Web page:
The J. Geils Band: Where It All Really Began

The J Geils Band Public Domain

In the light of the passing of guitarist and front man J. Geils, let’s take a moment to celebrate his legendary rock band. All you really need to know about what made the J. Geils Band so great can be found on their “Live” Full House album — a blast furnace of R&B, soul, and some red-hot rock ‘n roll. Cut over two nights at Detroit’s Cinderella Ballroom, this record catches the band at the height of their powers and shows why, even if they hailed from Boston, Detroit claimed them as one of their own. Clocking in at just over a half-hour, Full House somehow manages to be both potent and to the point. Only one of the LP’s eight tunes, “Hard Drivin’ Man,” is officially credited to the band itself, but that doesn’t stop these guys from owning the other seven songs like an R&B revue upholding the finest traditions of American music.

[amazon template=right aligned image&asin=B000002J69]To do what The J. Geils Band did those two nights in April ‘72 required surviving some lean years playing to half-empty bars, working with lazy managers, and dealing with crooked promoters. In short, the J. Geils spent the time leading up to this gig just trying to keep the lights on and the wolves from the door. You could say they worked their asses off for the privilege of working their asses off. But if you were lucky enough to be at The Cinderella Ballroom for one of those two Motown concerts, you saw their efforts paid back in spades. And you knew exactly what you were gonna do when Peter Wolf shouted out, “Are you gonna get it crazy tonight?” Hell yeah, Peter!

The resulting album Full House is a mix of obscure R&B (“Pack Fair and Square”) and blues standards (“Serves You Right to Suffer”) and throughout, the arrangements are tight, mean, and tough as nails. By this point in their career, JGB clearly knew how to listen to each other and it shows. The opening cut, “First I Look at the Purse” conjures up a bad-ass “I Don’t Need No Doctor” while their minor-key cover of Otis Rush’s “Homework” is a note-for-note primer in Chicago Blues. The LP is chock-full of such successes — from the great jump blues number “Pack Fair and Square” to Seth Justman’s barrel-house piano-driven “Hard Drivin’ Man.” Even “Whammer Jammer” is like an advanced course in rockin’, showcasing as it does JGB’s incredible, not-so-secret weapon Richard Salwitz, who somehow manages to channel an entire horn section through his harmonica.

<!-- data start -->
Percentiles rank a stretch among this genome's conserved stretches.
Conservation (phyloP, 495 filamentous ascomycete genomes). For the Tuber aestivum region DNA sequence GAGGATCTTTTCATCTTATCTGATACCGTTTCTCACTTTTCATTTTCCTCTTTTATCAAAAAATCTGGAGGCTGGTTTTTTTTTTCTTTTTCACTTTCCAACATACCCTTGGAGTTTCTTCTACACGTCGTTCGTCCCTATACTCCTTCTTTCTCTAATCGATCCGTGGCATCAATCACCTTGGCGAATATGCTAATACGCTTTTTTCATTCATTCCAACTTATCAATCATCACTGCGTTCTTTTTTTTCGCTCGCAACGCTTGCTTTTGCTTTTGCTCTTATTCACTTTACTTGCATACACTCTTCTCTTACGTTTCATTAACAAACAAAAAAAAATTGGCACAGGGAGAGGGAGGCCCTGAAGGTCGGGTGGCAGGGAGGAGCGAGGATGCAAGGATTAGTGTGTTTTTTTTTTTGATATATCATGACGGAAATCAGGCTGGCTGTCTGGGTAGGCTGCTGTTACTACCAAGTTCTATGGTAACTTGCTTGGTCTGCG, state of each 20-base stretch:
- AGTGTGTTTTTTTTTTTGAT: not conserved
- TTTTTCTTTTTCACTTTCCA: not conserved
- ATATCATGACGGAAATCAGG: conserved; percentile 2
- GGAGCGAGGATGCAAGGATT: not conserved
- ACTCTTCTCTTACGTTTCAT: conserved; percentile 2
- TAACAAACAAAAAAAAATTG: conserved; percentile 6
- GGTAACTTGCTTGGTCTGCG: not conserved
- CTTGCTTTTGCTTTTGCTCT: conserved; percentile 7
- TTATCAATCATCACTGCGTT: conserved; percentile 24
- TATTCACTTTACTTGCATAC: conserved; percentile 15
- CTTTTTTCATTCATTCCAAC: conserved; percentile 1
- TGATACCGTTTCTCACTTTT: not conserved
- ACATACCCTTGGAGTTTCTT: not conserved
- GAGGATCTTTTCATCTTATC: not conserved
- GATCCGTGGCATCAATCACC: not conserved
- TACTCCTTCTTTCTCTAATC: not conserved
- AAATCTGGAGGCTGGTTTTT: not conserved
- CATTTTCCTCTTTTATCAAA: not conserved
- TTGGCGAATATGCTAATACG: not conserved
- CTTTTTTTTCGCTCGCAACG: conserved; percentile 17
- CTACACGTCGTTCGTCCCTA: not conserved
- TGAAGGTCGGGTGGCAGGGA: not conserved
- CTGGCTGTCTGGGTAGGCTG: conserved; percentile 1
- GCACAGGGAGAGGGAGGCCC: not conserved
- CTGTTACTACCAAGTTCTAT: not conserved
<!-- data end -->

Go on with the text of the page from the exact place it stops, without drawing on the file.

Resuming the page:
That said, perhaps no song exemplifies the energy and the attitude of the band as powerfully “Serves You Right to Suffer.” Clocking in at nearly ten minutes, this hypnotic take on John Lee Hooker’s standard is a sexy, righteous showstopper that revels in Seth Justman’s B3, Daniel Klein’s bass and Stephen Bladd’s drums. And while it’s not easy to follow, the LP fittingly closes with what may be the band’s signature tune “Lookin’ for a Love.” Originally cut by The Valentino’s with a young Bobby Womack singing (and Sam Cooke producing), this song achieved a whole other level of genius when Peter Wolf turned it into a soul-stirring shout. Produced by Geoffrey Haslam with some beyond-noteworthy sound mixing and concert production from legend Dinky [G1] Dawson, Full House stands a time-tested testament to a working man’s band that, in its prime, revived American music by celebrating its roots in song after song after song. And for that alone, we thank you, J. Geils.

John Troup

Photo: Getty Images

PS. If you like the J. Geils Band, you may also like our posts on Steve Miller, Southside Johnny, and The Who.

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1 comment on “The J. Geils Band: Where It All Really Began

  1. Steve Bliss

    “Juke Joint Jimmy” is the credited songwriter for 2 other songs on the album. Good ol’ Jimmy was a pseudonym for the whole band. I guess they did that because crediting to “J. Geils” would be confusing — was Jay the songwriter, or was a band-shared credit?

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